390 | Independence, I Declare!

July 5, 2015
Sunday, 8:00 p.m.
Letter #390: Independence, I Declare!


Dear Family,

Happy Independence Day! Yes, I know that this holiday is commonly referred to as “The Fourth of July” or more casually “The Fourth,” but I’m not a big fan of that. We don’t refer to Christmas as “The Twenty-Fifth of December,” and I say, “Today’s my birthday,” not, “Today is June 4th,” or, “The Fourth,” To me, the holiday loses its meaning if we relegate it to just a date where we barbeque and watch fireworks. Calling it by just a date helps it become nothing more than just a date. It is a date that helped found our nation. Sure, we had to fight to defend what we chose to declare on July 4, 1776, but the act of declaring our independence made us free.

A king is only a king if he has subjects, and conversely, a person is only subject to a king if he chooses to be subject to that king. Thus, by declaring our independence, we made clear to the King of England that we would no longer be his subjects but rule ourselves by establishing our own leaders. That first Independence Day was probably anything but happy as the men and their families prepared for the inevitable repercussions of their bold declaration.

Though I don’t have my freedom today, it isn’t because our Founding Fathers were ineffective at what they tried to do. No, I still have all the freedoms they fought and died to earn for us. I’m not free to go where I want to go, but even in this prison environment, my religious liberties are carefully guarded and upheld. I have the freedom to gather with others for church services, and I can openly read my Bible and pray.

Those same religious liberties are afforded to every inmate, regardless of his beliefs. Some are in the midst of celebrating Ramadan, the Muslim holy month of fasting. (Well, the month of eating at night, anyway.) Others are Jewish, Latter Day Saints, Odinist, or Wiccan. For each one, their choice of religion is fastidiously upheld and honored.

This right to practice our beliefs, granted by the United States Congress through our Constitution, is so integral to everyday prison life that a greater percentage of inmates profess to be religious and practice what they believe than men in the free world. The reason isn’t complicated! So many other freedoms can distract us from the most important freedom we fought for, the one our ancestors came to this land to experience in the first place: the freedom to worship God in our own way. Everyday life and the many temptations that come with it can easily crowd out our relationship with God, relegating the most important part of our lives to the “if I have time” department of leftovers. Not exactly the greatest tribute to the many who died to uphold that right for us.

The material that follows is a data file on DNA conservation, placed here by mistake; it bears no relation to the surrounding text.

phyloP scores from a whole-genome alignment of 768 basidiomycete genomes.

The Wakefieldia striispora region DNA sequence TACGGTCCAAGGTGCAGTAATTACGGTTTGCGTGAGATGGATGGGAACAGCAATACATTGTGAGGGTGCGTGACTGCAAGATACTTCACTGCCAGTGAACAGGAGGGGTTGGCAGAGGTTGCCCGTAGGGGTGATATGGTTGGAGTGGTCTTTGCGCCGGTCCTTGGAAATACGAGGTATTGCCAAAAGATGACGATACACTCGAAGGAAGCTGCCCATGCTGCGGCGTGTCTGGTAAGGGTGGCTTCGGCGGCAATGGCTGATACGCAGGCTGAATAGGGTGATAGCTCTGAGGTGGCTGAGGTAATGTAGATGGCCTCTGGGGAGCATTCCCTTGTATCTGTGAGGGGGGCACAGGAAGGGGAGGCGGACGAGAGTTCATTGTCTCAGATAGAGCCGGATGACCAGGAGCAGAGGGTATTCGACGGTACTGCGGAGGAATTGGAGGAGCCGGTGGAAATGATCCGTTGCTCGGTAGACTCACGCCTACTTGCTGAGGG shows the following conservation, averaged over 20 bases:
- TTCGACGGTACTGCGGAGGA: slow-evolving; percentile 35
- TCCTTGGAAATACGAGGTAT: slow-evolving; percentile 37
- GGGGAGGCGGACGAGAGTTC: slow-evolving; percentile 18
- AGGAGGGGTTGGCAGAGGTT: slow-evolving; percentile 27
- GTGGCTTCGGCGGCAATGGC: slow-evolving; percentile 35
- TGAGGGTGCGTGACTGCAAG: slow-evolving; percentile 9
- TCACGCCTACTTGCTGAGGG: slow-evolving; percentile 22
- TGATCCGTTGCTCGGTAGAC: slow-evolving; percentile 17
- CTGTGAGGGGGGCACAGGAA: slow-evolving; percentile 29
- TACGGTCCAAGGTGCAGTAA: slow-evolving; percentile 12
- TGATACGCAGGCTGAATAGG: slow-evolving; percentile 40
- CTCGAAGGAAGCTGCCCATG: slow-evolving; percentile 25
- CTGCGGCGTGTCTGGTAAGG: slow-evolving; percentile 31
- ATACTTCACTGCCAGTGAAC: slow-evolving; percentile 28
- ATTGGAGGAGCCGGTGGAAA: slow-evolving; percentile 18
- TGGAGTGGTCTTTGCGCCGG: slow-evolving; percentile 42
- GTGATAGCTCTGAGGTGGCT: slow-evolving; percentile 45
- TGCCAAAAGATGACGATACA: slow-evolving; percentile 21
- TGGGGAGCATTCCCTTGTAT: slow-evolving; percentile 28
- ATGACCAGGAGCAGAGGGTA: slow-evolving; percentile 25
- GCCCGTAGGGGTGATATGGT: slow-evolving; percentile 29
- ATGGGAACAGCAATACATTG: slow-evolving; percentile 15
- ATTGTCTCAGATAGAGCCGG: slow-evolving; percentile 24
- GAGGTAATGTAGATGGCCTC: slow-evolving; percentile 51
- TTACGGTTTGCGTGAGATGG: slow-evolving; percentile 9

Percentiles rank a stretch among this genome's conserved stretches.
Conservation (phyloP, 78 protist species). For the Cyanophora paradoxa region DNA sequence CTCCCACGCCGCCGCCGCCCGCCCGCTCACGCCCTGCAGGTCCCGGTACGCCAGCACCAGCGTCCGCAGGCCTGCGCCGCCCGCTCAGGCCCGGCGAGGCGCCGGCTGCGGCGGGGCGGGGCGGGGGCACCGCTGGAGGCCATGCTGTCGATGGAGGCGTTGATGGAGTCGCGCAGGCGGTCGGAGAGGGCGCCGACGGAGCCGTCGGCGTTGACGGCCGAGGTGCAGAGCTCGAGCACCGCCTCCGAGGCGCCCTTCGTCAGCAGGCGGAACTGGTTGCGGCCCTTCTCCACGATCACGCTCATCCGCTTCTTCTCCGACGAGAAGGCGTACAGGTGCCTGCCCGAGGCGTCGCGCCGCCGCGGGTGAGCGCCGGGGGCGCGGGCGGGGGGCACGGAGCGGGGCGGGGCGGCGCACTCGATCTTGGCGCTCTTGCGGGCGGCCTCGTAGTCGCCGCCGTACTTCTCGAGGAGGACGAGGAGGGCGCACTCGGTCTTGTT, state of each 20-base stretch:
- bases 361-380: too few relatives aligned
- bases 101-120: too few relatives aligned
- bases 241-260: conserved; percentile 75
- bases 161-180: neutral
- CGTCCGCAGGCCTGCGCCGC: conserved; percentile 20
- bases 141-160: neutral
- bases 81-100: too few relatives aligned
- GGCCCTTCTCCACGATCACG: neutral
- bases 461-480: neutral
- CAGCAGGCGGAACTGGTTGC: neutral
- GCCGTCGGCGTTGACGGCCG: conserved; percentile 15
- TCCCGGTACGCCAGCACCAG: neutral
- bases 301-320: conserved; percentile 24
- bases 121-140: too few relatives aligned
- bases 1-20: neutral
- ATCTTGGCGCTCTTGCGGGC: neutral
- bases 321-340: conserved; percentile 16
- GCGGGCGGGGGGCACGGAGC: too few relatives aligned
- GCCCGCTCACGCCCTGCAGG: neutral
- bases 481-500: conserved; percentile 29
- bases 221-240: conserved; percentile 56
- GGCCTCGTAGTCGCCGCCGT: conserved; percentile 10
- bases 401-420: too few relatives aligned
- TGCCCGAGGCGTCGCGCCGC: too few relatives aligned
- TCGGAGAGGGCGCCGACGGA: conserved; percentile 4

And what about your salvation? At the point in your life when you decided to declare your independence from the king of this world and align yourself with the King of kings, the Lord of creation, that day was your Independence Day! That declaration, in which you professed your sin nature and confessed your need for a Savior, was the beginning of your new allegiance. However, unlike our national Declaration of Independence, it isn’t the declaring that makes you free, and you don’t need to spill your blood to ensure your freedom is maintained. That right to be free from the consequence of your sin was already bought and paid for with blood by the sinless Son of God.

Several times I’ve stood by a door, waiting for an officer to come and open it for me. Just this week, I waited fifteen minutes before the officer arrived to unlock the music room, and when he tried the handle, it opened up immediately. It had been open the whole time. #embarrassing I couldn’t help but draw the comparison to all the other doors in my life. How often have I asked God to open the door when He’s already unlocked it for me? How many times have I patiently waited and prayed when God is expecting me to step out in faith?

And the door that is always open yet rarely walked through? The one to God’s throne room, accessible to us because of that freedom He bought for us. He made possible not just our salvation—freedom from everlasting death—but freedom every day from the grip of sin and its debilitating life.

And yet how often do we find ourselves in situations brought on by our own sin nature, and all the while expecting God to free us from it. You are free! Sin no longer has a hold on you! Paying attention to it is as ridiculous as if you were still choosing to pay taxes to the Bank of England. Stop paying their taxes. Stop drinking their tea.

So, ironic as it may seem to you, I celebrate Independence Day. I’m grateful for the many freedoms I enjoy while not languishing in pity, lamenting over the ones I’ve lost for the moment. I thank God for the country I live in. I thank Him for my eternal home in Heaven. And, I thank Him for the freedom from sin that He has secured for me each day. No, I don’t get to see big fireworks show, but that will come someday. For now, my Independence Day is a time to remember and reflect on so much more than fireworks.